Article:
aisle

[ahyl]
noun
1.
a walkway between or along sections of seats in a theater, classroom, or the like.
2.
Architecture.
a.
a longitudinal division of an interior area, as in a church, separated from the main area by an arcade or the like.
b.
any of the longitudinal divisions of a church or the like.
Idioms
3.
in the aisles, (of an audience) convulsed with laughter.

Origin:
1350–1400; alteration (with ai < French aile wing) of earlier isle (with s from isle), ile; replacing Middle English ele < Middle French < Latin āla wing, cognate with axle. See ala

aisled, adjective
unaisled, adjective

aisle, I'll, isle.
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Based on the Random House Dictionary, © Random House, Inc. 2014.
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Collins
World English Dictionary
aisle (aɪl)
 
n
1.  a passageway separating seating areas in a theatre, church, etc; gangway
2.  a lateral division in a church flanking the nave or chancel
3.  informal rolling in the aisles (of an audience) overcome with laughter
 
[C14 ele (later aile, aisle, through confusion with isle (island)), via Old French from Latin āla wing]
 
aisled
 
adj
 
'aisleless
 
adj

Collins English Dictionary - Complete & Unabridged 10th Edition
2009 © William Collins Sons & Co. Ltd. 1979, 1986 © HarperCollins
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Etymonline
Word Origin & History

aisle
late 14c., ele, from O.Fr. ele "wing" (of a church), from L. ala, related to axilla "wing, upper arm, armpit," from PIE *aks- "axis" (see axis), via a suffixed form *aks-la-. The root meaning in "turning" connects it with axle and axis. Confused 15c. with unrelated ile "island"
(perhaps from notion of a "detached" part of a church), and so it took an -s- when isle did, c.1700; by 1750 it had acquired an a-, on the model of French cognate aile. The word also was confused with alley, which gave it the sense of "passage between rows of pews or seats" (1731), which was then extended to railway cars, theaters, etc.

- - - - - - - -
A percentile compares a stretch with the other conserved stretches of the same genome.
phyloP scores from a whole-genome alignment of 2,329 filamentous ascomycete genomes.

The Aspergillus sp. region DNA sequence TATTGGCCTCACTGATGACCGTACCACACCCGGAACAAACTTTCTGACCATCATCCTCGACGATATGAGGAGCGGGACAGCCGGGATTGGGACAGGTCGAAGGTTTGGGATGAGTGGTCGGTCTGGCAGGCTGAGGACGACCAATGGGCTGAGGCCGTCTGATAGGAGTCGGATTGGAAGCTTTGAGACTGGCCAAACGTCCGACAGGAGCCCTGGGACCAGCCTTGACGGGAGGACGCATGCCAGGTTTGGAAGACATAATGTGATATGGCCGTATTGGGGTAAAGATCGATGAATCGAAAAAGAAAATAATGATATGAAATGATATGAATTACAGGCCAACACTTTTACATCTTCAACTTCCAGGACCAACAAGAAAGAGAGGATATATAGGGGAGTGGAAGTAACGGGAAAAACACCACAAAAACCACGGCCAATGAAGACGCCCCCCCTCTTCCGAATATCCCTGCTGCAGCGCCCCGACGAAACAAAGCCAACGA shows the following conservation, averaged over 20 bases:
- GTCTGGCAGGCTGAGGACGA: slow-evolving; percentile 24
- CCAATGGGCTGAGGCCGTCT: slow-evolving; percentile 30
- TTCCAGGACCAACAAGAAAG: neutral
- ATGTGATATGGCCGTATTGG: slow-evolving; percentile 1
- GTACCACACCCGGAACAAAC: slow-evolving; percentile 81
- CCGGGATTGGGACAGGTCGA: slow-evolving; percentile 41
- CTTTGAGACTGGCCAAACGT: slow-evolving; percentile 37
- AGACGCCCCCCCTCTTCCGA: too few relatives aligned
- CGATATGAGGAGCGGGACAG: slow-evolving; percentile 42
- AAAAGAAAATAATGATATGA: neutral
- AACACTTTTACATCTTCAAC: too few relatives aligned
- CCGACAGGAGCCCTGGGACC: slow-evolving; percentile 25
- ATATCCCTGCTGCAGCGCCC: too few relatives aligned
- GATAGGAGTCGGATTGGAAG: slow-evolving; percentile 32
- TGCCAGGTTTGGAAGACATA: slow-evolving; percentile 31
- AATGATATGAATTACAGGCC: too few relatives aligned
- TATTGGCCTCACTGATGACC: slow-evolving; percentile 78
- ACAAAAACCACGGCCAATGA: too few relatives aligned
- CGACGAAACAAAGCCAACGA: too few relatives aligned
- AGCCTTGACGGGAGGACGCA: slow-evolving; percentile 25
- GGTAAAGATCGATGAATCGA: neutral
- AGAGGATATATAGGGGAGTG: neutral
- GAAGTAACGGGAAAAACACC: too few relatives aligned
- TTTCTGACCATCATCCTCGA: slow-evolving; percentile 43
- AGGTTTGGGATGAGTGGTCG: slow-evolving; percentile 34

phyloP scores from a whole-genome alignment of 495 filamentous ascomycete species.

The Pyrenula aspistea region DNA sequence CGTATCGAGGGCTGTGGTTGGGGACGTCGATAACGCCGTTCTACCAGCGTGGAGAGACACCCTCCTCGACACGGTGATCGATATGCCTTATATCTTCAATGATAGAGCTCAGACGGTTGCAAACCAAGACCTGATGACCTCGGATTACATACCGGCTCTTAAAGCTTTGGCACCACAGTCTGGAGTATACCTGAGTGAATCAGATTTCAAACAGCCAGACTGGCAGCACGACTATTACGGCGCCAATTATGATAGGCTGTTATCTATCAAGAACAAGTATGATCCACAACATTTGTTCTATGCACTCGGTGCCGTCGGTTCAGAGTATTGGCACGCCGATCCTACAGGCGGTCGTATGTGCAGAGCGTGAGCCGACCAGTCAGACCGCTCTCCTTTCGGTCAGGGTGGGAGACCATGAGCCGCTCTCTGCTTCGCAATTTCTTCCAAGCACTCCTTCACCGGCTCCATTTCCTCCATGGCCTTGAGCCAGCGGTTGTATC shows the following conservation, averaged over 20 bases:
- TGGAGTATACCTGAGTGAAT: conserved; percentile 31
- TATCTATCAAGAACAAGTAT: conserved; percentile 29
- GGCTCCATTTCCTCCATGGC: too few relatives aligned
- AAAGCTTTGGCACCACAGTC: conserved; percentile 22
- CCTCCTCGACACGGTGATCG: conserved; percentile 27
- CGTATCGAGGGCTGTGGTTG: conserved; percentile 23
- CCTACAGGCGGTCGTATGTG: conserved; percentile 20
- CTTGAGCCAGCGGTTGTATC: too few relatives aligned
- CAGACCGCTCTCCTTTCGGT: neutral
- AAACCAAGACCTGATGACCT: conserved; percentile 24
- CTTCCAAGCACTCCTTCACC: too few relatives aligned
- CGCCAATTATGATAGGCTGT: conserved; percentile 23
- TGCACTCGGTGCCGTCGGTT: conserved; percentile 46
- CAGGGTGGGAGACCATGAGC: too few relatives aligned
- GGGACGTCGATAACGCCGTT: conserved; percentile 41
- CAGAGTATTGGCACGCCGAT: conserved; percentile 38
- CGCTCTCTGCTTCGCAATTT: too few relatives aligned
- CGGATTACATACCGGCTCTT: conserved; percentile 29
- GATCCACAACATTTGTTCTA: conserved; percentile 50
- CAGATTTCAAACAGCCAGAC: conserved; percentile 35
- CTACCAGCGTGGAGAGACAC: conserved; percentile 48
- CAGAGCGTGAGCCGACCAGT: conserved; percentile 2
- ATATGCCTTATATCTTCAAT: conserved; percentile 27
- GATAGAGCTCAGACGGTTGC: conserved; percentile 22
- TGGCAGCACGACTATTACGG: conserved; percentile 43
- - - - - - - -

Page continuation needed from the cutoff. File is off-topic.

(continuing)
Online Etymology Dictionary, © 2010 Douglas Harper
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Encyclopedia Britannica
Encyclopedia

aisle

portion of a church or basilica that parallels or encircles the major sections of the structure, such as the nave, choir, or apse (aisles around the apse are usually called ambulatories). The aisle is often set off by columns or by an arcade.

Learn more about aisle with a free trial on Britannica.com.

Encyclopedia Britannica, 2008. Encyclopedia Britannica Online.
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Example sentences
In earlier days, campers were built with center-rear doors and center aisles.
Several people wondered why I didn't have my brother walk me down the aisle.
It snaked along a main aisle and continued around the corner.
Stockley recalled, most of his first-year classes were so full he had to sit in
  the aisle.
Images for aisle
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